10 Things You Need to Know When Renting in Dublin

10 Things You Need to Know When Renting in Dublin

Finding long-term accommodation in Dublin can be difficult, as there is usually plenty of demand, especially for areas close to the city centre. To stand out from the crowd, it’s a good idea to be organised, know what you want and ready to react if you find the right place. Here are ten tips on finding your ideal rental home in Dublin.

  1. Research your areas – Dublin is a capital city and therefore fairly large in size. For most people, areas close to the city centre are the most convenient, but they tend to be the most expensive and most popular. Public transport is good in Dublin, so look further afield at the suburbs, as even when you consider the cost of transport, you may still save money. Look at areas on the Luas line and on the Dart line. Read more about public transport in Dublin here.

  2. Think carefully about your budget – long-term retail accommodation can be expensive in Dublin, and the cost is rising. For up-to-date information on the cost of accommodation, go to the Beginning a Tenancy page on the Residential Tenancies Board (RTB) website, which contains lots of useful information on finding the right home for you, as well as a link through to the average rental prices per area for Ireland.

  3. Go online – there are a number of websites that advertise both short- and long-term rental accommodation in Dublin and beyond. Daft.ie is by far the biggest, and you can sign up for alerts in your chosen area. Other sites worth looking at include rent.ie, property.ie, spotahome.com and let.ie.

  4. Get organised – potential landlords will want references from work and/or previous landlords, as well as proof of ability to pay rent. Make sure you have these ready to go. If you don’t, focus on ads placed by tenants rather than landlords, eg for house shares.

  5. Use preferred contact details – Read the ad carefully for information about contacting the landlord. Some prefer direct contact by phone or text, but others prefer contact only through the website. If you have a choice, phone or text is the best option; otherwise pay attention to how the landlord wants to be contacted.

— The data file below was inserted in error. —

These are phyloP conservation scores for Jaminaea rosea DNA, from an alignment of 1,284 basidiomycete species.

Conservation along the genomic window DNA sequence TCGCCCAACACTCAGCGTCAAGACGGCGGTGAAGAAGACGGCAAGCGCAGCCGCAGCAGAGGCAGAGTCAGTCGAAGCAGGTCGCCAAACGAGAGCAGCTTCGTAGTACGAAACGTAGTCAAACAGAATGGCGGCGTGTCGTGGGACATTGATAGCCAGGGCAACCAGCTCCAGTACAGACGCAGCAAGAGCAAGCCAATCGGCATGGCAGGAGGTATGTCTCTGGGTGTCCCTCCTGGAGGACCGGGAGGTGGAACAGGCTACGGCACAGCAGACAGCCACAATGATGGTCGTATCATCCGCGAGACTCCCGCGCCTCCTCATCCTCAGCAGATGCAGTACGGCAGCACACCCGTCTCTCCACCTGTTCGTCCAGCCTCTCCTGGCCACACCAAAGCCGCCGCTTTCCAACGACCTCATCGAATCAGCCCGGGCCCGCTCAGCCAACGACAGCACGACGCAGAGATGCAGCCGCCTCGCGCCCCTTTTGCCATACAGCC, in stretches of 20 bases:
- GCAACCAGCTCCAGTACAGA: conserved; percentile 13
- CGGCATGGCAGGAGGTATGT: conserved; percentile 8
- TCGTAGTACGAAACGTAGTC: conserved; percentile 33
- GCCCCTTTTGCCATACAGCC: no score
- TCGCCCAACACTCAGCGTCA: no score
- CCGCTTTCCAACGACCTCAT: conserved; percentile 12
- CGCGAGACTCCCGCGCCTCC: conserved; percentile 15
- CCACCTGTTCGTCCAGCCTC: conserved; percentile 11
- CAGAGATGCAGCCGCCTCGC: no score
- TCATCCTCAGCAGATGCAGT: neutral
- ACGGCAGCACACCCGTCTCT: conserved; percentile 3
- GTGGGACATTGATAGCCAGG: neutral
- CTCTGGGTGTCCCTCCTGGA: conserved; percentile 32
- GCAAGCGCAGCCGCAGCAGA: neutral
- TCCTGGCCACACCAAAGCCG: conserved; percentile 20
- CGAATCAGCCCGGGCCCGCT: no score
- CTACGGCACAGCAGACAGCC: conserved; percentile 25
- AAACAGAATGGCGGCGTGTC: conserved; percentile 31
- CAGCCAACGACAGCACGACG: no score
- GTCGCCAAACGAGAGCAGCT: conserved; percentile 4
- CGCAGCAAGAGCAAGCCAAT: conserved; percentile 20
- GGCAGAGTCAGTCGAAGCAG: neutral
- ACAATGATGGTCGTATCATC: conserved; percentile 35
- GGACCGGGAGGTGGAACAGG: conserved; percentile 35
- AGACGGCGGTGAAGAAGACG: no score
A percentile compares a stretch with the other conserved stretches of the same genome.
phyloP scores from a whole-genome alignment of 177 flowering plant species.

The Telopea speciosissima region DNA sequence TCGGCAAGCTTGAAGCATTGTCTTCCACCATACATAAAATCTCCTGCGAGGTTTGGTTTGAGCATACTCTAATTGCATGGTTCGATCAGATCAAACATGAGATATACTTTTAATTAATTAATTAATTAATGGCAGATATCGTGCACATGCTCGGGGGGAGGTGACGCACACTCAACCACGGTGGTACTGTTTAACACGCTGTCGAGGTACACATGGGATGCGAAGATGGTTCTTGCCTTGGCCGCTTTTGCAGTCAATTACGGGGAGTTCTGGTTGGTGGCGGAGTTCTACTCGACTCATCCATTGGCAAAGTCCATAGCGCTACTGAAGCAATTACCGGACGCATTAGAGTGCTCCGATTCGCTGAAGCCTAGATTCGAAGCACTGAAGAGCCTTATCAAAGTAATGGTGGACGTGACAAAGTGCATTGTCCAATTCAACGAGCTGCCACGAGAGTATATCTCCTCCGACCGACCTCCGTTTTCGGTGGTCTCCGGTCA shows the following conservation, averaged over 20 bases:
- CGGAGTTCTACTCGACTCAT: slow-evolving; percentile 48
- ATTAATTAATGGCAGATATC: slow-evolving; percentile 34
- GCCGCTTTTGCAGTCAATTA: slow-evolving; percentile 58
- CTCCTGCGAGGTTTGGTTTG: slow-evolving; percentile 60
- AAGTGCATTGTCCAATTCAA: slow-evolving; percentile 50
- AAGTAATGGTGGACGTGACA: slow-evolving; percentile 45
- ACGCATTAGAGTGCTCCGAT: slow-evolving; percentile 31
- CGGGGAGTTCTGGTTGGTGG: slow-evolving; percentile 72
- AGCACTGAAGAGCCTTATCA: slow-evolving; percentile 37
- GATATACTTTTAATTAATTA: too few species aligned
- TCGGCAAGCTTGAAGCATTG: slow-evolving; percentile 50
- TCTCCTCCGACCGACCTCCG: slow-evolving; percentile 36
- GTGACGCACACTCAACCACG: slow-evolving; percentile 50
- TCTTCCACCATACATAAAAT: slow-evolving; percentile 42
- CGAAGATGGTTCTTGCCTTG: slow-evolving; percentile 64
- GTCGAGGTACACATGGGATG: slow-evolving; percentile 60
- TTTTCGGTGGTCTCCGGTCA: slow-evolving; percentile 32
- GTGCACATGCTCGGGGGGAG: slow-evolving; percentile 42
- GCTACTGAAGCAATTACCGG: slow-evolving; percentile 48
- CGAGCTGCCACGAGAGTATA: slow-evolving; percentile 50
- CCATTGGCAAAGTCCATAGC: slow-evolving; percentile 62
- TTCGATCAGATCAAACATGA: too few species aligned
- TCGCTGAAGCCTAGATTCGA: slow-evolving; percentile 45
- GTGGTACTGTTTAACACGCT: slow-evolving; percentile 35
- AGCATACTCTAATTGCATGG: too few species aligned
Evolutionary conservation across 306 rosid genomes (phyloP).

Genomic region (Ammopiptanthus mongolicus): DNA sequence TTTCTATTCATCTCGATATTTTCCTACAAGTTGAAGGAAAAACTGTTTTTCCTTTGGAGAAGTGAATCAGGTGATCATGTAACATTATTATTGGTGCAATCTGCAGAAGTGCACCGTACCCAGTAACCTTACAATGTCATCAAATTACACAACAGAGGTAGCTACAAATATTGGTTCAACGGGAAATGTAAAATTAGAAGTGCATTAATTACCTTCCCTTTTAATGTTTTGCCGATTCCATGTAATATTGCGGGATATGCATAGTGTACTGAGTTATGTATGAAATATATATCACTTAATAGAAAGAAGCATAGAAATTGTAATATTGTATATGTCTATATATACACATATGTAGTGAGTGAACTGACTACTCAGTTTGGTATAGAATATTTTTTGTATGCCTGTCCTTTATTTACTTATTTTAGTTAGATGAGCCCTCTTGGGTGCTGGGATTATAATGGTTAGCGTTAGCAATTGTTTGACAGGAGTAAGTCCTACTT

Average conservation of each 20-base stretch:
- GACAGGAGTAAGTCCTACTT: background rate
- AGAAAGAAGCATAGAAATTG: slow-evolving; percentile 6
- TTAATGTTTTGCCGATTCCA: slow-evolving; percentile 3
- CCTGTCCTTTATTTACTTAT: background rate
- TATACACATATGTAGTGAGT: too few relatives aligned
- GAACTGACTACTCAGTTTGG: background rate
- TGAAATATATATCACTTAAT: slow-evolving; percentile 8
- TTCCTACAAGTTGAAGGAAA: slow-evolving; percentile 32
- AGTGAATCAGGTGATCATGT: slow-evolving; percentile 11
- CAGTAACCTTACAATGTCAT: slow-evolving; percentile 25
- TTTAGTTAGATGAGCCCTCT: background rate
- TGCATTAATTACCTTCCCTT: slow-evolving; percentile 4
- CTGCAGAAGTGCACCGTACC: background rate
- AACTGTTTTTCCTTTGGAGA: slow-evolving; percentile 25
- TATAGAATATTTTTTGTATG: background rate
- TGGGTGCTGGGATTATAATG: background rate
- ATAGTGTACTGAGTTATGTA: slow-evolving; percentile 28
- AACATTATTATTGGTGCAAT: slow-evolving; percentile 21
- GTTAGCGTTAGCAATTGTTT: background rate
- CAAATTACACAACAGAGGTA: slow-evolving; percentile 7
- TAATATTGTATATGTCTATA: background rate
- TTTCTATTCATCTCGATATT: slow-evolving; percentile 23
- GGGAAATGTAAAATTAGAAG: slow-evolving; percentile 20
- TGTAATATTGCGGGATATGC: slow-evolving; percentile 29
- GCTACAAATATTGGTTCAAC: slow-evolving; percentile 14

6. Get an Irish mobile phone number – this is important, as a potential landlord most likely won’t answer or return a call from a foreign number. If he or she doesn’t answer the call, even if you don’t have an Irish mobile number, leave a message with your contact details.

  7. Have a deposit ready – a security deposit is generally paid to the landlord as part of the rental agreement, and returned to the tenant at the end of the agreement, once no rent arrears, bills, taxes or charges are due or damage beyond normal wear and tear has occurred. In general, the deposit is one month’s rent. Avoid paying by cash and always get (and keep) a receipt. See the Deposits section on www.rtb.ie for more.

  8. Ask about bills – Generally speaking, if you are renting your own place, the bills are your responsibility. Ask about electricity and gas costs, and if there are other bills that need to be covered. If you are renting in a shared house, ask if any bills are included, or how the bills are divided and paid. Keep on top of this, as you could be liable for the full bill if someone doesn’t pay.

  9. Avoid being cheated – The Irish police force, An Garda Síochána, has the following advice:

    • Ideally only do business with established rental agencies, or check if a landlord is registered with the RTB on www.rtb.ie.

    • Always meet a prospective landlord in the accommodation to be rented.

    • Ask for photo identification of the landlord or letting agent and take a photo of the document on your phone.

    • Pay the deposit to the landlord and not the persons leaving the property/courier other person.

    • Use cheques or bank drafts to pay the deposit and keep copies of receipts of payments and any correspondence.

    • Ensure keys fit, open door lock and sign rental contract, prior to payment of deposit.

  10. Become an au pair – Another option for people coming to Dublin to learn English is to become an au pair (childminder who lives with the family). As an au pair you will enjoy many comforts such as not paying bills, food or rent. However, your timetable will be conditioned by the family needs. Depending on the family, number of children and their age, they will ask you to work certain hours for a fixed weekly wage. For more information on au pair rights and employer responsibilities contact the Migrant Rights Centre in Dublin directly: Migrant Rights Centre Ireland, 28 North Great George’s Street, Dublin 1 (just off Parnell Street - look for the blue and white building) Phone: +353 1 889 7570 Email: info@mrci.ie.

Best of luck with your search!